She keeps the nightmares down to a minimum, but of course, there are the nights when he wakes up and finds her shaking him, frantic; a look of concern on her face. But he just mumbles 'bad dream' and rolls into her, hiding his face in the mattress. Eventually she stops bugging him about taking some Ambien, but more often than not, he'll wake up to realize she's spent the whole night holding him in her arms, just like his mother used to as a child.
He loves this woman more than life.
She's pregnant. The amniocentesis says it's a girl.
His daughter looks just like her mother. And for that he's grateful.
As Colter drives them both home from the hospital (into the pale yellow nursery with the pink quilted crib), he finds himself checking his daughter's features almost obsessively.
This is his baby in every way that counts, but somehow, he feels like Sean's been cheated. The more this child looks like Christina (the less she looks like Sean), the more Colter can convince himself that she's his. Otherwise he'll be looking for blue eyes where none exist, waiting for black hair to lighten into brown. Instead, he finds a high button nose, a wide pink mouth, stick-outish ears. Colter watches Christina breastfeed Julia, and convinces himself he sees hints of his father's ears here, his mother's mouth there.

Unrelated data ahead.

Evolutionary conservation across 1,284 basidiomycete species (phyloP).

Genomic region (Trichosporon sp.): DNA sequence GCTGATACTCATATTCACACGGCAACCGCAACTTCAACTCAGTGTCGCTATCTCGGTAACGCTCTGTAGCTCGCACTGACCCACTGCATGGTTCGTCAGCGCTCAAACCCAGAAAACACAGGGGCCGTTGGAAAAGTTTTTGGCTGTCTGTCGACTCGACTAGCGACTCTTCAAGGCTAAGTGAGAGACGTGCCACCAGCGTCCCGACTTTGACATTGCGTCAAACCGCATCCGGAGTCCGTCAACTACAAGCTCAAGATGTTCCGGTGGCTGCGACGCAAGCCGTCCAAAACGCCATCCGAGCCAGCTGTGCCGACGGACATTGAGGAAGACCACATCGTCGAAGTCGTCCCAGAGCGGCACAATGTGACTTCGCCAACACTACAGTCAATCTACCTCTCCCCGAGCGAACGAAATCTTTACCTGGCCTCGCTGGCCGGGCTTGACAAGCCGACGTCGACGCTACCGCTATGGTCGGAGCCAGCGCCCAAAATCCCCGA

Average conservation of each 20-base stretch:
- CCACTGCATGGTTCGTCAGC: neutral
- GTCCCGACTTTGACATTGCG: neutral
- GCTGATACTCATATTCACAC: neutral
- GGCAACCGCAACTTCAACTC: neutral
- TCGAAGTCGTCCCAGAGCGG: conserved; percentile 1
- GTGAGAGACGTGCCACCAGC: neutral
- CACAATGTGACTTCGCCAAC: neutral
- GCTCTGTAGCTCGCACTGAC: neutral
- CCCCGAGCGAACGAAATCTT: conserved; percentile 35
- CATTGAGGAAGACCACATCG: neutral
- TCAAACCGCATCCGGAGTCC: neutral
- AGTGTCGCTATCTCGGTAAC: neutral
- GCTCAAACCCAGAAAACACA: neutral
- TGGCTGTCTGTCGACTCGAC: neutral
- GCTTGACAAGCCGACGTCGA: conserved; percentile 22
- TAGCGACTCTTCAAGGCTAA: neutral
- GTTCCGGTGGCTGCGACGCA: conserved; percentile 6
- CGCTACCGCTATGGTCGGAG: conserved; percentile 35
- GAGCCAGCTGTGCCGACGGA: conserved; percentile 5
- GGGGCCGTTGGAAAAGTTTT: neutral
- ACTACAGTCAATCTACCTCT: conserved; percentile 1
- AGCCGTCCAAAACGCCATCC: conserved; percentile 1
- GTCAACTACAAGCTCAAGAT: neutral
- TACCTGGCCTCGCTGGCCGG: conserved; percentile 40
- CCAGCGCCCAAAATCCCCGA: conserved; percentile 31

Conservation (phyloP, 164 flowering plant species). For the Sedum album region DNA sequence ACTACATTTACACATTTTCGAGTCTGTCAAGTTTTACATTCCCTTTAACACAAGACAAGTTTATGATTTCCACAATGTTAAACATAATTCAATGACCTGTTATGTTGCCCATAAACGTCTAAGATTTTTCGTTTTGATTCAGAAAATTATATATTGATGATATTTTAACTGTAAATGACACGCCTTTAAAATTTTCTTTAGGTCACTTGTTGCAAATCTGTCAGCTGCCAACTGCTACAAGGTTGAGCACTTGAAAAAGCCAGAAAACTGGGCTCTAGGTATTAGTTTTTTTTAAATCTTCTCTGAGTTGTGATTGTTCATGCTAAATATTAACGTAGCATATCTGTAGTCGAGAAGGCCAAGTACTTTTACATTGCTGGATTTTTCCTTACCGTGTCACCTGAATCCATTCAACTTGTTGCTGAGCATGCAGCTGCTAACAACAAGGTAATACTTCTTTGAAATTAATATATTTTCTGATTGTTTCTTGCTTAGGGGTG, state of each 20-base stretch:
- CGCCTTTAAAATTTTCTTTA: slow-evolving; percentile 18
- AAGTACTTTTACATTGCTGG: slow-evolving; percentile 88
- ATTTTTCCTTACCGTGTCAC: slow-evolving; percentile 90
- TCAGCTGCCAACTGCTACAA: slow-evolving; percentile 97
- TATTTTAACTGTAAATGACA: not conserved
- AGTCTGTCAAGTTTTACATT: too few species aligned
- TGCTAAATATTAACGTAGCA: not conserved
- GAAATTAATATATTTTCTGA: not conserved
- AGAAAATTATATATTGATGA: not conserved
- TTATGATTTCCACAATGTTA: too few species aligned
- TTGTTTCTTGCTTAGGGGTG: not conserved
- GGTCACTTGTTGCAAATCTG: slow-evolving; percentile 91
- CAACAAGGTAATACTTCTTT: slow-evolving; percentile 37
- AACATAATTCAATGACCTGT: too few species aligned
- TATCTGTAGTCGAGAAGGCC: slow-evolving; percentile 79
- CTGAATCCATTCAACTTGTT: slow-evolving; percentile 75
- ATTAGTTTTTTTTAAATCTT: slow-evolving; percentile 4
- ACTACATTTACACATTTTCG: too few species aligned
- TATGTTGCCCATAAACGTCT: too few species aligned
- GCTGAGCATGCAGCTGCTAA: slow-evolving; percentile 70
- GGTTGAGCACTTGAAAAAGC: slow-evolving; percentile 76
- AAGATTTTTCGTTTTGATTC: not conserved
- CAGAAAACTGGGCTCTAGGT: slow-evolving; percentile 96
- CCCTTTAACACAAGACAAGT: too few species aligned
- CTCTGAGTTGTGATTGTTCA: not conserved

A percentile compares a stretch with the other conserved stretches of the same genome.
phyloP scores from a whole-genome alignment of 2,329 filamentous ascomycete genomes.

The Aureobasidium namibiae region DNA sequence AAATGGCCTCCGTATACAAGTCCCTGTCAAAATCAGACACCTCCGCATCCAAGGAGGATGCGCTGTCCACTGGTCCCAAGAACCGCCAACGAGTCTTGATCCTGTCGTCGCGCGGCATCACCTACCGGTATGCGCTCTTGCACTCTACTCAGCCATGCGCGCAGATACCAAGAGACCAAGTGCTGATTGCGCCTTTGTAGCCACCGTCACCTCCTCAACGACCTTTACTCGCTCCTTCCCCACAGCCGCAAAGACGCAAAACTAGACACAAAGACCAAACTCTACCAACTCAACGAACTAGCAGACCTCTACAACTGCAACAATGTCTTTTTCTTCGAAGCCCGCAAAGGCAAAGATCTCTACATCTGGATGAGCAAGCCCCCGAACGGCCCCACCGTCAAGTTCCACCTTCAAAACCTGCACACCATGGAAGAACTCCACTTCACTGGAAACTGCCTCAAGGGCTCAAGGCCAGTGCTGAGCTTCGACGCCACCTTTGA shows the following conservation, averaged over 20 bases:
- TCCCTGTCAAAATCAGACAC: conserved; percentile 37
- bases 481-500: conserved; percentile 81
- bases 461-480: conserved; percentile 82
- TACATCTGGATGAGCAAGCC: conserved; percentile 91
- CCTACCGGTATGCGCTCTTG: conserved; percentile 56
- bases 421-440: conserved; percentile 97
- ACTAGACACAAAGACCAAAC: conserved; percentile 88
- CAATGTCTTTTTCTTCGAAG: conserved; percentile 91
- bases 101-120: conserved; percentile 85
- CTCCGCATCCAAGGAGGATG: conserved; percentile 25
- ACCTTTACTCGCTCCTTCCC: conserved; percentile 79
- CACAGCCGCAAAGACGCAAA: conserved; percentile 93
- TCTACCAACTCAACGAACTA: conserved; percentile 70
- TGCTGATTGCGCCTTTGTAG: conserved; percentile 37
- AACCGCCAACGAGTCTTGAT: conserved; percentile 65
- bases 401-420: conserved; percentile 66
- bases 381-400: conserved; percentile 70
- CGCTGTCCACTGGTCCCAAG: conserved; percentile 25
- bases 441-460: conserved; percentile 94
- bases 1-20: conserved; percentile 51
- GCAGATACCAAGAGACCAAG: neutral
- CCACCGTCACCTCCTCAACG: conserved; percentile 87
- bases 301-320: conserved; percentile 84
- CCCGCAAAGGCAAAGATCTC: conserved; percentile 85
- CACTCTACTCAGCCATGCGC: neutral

He knows genetics are against him.
Sean's dead, Colter firmly tells the dust motes falling into the light.